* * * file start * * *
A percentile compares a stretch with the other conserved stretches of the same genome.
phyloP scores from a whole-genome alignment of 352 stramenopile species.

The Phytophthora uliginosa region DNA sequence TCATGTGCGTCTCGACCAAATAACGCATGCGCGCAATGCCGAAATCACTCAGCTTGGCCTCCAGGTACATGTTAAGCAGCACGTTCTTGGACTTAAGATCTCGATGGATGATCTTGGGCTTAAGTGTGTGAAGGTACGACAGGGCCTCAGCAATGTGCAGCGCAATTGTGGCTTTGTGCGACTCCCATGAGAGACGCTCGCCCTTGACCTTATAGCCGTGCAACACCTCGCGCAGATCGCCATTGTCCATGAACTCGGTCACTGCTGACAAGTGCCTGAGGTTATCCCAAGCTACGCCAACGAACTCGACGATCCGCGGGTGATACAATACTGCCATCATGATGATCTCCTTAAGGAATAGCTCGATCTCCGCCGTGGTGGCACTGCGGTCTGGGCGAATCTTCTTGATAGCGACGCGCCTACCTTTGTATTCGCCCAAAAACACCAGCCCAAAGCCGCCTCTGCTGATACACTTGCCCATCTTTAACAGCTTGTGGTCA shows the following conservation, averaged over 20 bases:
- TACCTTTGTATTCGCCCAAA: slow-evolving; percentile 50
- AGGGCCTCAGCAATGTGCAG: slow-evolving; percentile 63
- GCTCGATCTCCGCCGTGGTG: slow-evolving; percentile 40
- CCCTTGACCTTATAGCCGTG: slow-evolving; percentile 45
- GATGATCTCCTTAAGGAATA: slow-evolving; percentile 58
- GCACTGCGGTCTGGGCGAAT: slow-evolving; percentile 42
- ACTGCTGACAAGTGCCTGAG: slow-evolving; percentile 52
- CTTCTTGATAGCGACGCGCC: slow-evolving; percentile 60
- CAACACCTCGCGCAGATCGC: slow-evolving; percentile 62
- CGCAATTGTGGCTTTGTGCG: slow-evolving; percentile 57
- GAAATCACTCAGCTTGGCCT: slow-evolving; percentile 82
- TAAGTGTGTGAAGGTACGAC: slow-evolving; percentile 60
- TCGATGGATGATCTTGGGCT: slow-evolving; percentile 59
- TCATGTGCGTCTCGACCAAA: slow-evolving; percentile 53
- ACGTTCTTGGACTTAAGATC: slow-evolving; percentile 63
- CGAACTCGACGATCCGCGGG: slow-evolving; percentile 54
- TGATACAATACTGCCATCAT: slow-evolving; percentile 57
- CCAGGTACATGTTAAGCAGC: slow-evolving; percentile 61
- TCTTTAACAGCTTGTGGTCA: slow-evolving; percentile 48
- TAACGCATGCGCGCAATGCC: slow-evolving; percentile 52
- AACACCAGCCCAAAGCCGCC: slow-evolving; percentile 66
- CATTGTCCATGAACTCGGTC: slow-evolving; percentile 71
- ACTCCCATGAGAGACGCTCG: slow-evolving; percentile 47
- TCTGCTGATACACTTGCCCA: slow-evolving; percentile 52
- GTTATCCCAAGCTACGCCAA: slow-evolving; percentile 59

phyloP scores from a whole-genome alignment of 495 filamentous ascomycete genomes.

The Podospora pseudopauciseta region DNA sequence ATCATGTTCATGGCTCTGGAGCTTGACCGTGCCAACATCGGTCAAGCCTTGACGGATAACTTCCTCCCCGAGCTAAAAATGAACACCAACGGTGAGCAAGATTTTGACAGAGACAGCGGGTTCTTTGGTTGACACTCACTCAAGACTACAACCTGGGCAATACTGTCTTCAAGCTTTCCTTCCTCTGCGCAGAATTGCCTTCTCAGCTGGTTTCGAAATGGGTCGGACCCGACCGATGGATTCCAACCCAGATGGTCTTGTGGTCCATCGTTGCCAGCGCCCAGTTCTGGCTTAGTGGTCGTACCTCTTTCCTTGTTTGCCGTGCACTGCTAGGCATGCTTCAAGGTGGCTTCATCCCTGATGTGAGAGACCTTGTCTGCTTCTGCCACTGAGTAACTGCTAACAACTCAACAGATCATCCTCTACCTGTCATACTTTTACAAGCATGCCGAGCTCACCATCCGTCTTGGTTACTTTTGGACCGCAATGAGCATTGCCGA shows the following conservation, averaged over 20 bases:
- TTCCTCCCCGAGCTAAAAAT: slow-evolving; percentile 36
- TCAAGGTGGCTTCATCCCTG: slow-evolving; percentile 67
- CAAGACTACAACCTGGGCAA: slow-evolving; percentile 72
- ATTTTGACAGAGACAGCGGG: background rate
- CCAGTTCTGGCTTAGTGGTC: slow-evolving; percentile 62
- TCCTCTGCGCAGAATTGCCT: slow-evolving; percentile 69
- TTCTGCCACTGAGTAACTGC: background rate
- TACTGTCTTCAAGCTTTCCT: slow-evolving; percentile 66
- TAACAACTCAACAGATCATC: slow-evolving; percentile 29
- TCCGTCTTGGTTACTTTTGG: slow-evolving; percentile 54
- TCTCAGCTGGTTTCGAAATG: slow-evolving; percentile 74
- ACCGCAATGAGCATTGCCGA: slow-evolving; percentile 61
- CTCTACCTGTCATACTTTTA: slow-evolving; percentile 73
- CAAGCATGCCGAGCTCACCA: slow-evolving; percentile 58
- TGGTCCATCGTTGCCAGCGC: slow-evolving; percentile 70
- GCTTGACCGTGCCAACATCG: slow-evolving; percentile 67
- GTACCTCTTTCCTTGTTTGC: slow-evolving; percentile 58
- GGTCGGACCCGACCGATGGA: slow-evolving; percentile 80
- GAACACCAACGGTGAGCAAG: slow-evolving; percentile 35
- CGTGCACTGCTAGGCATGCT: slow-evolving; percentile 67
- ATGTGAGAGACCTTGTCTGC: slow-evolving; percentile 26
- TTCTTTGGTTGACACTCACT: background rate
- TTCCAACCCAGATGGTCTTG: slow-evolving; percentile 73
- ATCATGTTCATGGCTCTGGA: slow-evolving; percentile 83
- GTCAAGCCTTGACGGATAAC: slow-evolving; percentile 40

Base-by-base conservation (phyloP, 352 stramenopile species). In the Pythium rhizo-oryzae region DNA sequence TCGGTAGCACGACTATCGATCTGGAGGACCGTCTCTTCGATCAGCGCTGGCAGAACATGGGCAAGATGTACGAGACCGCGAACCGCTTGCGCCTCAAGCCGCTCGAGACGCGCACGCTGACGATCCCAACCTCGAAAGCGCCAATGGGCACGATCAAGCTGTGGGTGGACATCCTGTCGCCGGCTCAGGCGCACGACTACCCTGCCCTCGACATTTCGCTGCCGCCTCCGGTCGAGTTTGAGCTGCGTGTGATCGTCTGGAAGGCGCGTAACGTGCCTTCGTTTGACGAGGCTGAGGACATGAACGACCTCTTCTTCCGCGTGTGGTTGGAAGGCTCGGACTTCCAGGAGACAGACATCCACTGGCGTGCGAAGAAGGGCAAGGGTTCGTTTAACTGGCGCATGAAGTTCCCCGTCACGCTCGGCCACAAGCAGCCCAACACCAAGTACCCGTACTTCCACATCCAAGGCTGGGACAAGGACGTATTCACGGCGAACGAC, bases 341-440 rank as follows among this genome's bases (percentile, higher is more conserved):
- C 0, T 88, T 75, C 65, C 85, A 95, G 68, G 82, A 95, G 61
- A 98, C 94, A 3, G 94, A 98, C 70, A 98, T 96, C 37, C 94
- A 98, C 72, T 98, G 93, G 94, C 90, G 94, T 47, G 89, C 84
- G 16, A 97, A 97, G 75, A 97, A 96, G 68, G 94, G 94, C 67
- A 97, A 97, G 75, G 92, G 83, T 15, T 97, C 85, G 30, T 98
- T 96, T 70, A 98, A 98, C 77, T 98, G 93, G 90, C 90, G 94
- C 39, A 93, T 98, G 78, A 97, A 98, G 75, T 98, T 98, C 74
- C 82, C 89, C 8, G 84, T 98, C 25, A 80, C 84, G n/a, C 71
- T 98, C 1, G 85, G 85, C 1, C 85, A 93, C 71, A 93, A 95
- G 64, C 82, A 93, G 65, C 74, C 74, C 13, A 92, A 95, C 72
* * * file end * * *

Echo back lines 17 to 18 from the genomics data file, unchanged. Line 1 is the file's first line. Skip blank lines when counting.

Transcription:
- TCATGTGCGTCTCGACCAAA: slow-evolving; percentile 53
- ACGTTCTTGGACTTAAGATC: slow-evolving; percentile 63